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immerse (oneself, someone, or something) in (something)

1. Literally, to fully submerge someone or something in a liquid. Is it safe to immerse this stuffed animal? I'd really like to wash it. If Susie's scared of the ocean, don't just immerse her in it!
2. To fully devote one's attention to something. In this usage, the phrase can also be used reflexively. I'm going to France this summer to immerse myself in French culture. Paul's grades got much better once he immersed himself in his studies.
3. To cause someone's attention to be fully absorbed in or by something. I think showing the kids a movie could help to immerse them in the language a little more.
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immerse someone or something in something

1. Lit. to submerge someone or something beneath the surface of a liquid; to soak someone or something in a liquid. The preacher immersed the baptism candidate in the water. We immersed all the dirty plates in the soapy water and left them to soak. She immersed herself in the bathwater.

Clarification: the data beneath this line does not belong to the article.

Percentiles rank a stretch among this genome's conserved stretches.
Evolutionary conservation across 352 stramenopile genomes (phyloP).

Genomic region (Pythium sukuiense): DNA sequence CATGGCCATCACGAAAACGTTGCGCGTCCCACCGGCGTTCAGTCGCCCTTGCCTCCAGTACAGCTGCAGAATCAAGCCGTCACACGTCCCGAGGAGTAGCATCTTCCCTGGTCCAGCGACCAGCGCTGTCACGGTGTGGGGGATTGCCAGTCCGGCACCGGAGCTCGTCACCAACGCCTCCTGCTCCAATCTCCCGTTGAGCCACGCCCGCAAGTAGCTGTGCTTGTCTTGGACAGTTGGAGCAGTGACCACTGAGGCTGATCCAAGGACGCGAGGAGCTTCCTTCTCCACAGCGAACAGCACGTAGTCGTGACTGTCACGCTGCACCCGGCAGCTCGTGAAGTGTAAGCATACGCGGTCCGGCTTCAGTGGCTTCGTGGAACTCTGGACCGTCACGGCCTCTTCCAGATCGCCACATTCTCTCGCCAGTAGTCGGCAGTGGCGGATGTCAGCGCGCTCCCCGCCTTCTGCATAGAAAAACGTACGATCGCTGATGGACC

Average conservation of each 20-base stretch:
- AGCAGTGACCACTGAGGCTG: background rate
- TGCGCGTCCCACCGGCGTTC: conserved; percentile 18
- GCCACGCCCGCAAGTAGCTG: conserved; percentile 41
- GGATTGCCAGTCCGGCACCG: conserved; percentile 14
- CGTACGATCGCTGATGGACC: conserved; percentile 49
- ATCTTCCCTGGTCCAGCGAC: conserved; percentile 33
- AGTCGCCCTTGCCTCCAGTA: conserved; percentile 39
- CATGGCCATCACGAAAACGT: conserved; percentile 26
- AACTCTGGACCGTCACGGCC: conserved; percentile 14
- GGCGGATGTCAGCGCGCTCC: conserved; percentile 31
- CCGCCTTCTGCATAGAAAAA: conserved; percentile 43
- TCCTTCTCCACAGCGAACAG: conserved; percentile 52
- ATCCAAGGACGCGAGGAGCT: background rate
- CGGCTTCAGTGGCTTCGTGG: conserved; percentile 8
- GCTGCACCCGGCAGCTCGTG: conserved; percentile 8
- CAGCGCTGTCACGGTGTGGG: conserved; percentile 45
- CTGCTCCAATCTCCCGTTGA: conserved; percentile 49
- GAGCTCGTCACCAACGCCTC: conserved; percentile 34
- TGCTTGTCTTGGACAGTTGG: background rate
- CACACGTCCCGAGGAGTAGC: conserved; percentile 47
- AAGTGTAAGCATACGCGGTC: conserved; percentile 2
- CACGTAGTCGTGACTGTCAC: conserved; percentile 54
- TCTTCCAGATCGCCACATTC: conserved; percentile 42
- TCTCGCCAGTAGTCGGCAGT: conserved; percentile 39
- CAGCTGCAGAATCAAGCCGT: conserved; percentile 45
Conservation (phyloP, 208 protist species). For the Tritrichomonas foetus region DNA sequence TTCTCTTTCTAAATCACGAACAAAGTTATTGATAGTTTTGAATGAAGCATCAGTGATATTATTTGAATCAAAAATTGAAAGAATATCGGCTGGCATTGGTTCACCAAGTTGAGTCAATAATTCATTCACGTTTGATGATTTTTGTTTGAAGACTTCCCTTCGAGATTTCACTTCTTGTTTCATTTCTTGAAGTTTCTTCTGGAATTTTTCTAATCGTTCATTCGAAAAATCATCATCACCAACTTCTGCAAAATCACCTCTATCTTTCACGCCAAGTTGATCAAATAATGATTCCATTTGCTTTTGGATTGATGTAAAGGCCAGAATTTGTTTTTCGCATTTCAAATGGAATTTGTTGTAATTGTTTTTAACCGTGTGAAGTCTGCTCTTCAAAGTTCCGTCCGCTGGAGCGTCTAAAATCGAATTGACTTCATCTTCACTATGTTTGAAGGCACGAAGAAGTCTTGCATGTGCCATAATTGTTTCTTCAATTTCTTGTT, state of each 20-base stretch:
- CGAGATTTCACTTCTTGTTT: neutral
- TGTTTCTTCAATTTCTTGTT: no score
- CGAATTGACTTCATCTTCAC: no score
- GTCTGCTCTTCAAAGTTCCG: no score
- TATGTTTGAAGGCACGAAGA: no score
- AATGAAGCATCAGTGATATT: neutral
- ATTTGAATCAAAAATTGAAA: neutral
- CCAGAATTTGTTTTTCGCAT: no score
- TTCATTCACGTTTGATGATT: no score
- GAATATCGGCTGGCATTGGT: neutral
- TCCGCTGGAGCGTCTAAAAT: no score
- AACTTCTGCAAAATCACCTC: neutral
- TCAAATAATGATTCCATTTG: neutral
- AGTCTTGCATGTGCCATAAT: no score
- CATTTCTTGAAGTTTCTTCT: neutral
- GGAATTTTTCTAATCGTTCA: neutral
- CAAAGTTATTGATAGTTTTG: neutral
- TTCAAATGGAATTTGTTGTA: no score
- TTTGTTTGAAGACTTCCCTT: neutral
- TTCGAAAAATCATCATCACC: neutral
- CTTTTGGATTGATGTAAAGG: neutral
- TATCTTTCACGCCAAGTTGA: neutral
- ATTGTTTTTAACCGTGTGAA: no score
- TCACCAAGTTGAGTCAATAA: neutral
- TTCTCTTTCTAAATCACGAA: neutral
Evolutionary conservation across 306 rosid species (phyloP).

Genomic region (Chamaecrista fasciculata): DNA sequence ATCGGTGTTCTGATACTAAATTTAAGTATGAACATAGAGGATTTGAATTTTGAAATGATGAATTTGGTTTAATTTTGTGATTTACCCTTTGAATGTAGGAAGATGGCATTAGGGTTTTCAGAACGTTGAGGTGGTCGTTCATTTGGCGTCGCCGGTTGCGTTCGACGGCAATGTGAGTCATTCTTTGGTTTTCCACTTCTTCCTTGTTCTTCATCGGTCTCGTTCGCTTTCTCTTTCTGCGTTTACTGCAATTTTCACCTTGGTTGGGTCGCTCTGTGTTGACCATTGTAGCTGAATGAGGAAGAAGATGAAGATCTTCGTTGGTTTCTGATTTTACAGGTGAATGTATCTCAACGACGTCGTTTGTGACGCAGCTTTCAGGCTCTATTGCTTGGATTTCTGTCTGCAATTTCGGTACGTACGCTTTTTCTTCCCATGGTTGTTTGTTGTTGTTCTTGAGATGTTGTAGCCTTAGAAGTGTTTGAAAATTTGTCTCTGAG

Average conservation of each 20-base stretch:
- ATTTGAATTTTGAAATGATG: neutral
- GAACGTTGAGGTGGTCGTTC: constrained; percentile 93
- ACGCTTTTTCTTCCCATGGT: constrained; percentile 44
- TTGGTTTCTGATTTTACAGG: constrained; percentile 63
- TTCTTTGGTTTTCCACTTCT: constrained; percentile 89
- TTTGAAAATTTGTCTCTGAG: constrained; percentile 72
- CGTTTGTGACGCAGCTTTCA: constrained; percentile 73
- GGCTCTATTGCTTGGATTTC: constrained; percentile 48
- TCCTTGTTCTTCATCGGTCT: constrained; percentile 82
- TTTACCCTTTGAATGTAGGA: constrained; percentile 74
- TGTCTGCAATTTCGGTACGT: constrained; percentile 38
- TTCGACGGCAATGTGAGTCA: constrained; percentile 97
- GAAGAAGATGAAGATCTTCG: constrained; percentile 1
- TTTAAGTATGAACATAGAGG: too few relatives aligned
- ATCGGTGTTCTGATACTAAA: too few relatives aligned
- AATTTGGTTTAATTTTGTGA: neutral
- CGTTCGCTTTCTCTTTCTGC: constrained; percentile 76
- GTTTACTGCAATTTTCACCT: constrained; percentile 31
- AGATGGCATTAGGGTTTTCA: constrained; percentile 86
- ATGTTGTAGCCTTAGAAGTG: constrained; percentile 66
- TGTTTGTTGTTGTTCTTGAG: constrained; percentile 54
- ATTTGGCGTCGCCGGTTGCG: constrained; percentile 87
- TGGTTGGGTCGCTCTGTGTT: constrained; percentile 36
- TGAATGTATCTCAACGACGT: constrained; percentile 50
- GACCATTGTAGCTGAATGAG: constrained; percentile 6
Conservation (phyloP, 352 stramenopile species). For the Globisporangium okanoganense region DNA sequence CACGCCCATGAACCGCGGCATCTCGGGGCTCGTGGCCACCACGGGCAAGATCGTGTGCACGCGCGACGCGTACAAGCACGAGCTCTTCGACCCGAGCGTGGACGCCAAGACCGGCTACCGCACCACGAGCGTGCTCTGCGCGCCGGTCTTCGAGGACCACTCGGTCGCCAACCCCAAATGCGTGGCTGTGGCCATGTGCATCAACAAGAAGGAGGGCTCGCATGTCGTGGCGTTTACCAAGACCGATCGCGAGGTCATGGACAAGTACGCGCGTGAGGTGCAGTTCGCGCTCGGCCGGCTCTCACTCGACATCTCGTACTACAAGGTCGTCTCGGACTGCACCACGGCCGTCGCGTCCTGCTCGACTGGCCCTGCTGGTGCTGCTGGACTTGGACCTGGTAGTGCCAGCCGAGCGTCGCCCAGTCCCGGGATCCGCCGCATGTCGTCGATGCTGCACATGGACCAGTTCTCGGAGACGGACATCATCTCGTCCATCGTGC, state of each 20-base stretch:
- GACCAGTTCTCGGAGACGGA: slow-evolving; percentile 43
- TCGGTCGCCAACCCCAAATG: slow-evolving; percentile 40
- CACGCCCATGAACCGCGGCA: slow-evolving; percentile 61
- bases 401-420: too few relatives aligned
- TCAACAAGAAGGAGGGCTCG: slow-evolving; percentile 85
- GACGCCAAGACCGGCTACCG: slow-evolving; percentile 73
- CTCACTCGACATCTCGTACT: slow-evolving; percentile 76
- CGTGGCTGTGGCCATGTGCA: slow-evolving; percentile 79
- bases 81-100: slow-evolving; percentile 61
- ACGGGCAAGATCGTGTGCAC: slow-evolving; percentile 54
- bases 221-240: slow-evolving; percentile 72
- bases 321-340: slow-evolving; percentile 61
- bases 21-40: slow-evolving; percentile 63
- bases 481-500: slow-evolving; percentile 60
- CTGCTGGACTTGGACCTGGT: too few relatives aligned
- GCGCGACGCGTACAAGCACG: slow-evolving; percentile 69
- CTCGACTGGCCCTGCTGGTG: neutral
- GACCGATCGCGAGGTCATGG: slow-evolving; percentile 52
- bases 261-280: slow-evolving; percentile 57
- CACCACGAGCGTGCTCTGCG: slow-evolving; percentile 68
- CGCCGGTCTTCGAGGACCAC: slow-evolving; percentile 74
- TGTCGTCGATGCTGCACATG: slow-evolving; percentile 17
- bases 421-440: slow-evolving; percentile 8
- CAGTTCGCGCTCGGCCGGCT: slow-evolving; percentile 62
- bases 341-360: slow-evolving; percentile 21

2. Fig. to saturate or steep someone or a group in information or some type of instruction. The trainers immersed us in details day after day. The teachers will immerse the entire class in nothing but the Spanish language, day after day.
See also: immerse

immerse in

1. To submerge someone or something in some liquid: The cook immersed the dishes in hot water.
2. To involve someone completely in something: The teacher immersed the students in every aspect of mathematics. I immersed myself in the family business.
See also: immerse
References in periodicals archive ?
The need to immerse the whole chip in a solution could be a disadvantage, he adds.
We will immerse the idol, but we will put a net beforehand in the river.
Now, that the authorities have allowed Hindus to travel to India, it is expected that several people of the community would be visiting India to perform the last rights of their ancestors and immerse the ashes in the holy water of the River Ganga for eternal transformation the body in accordance with the Hindu mythology.
Pakistan's Hindus, who make up only about two per cent of the overwhelmingly Muslim country's population of 160 million, usually immerse the remains of their dead in the Indus or the Arabian Sea.
Immerse a sliver of semiconducting material in an electrically conducting chemical soup and the result is a photoelectrochemical cell capable of converting sunlight directly into electrical or chemical energy.
The dams would be built along the Usumacinta River and its tributaries and would create a lake that would immerse the ruins at Yaxchilan and Piedras Negras, according to the group.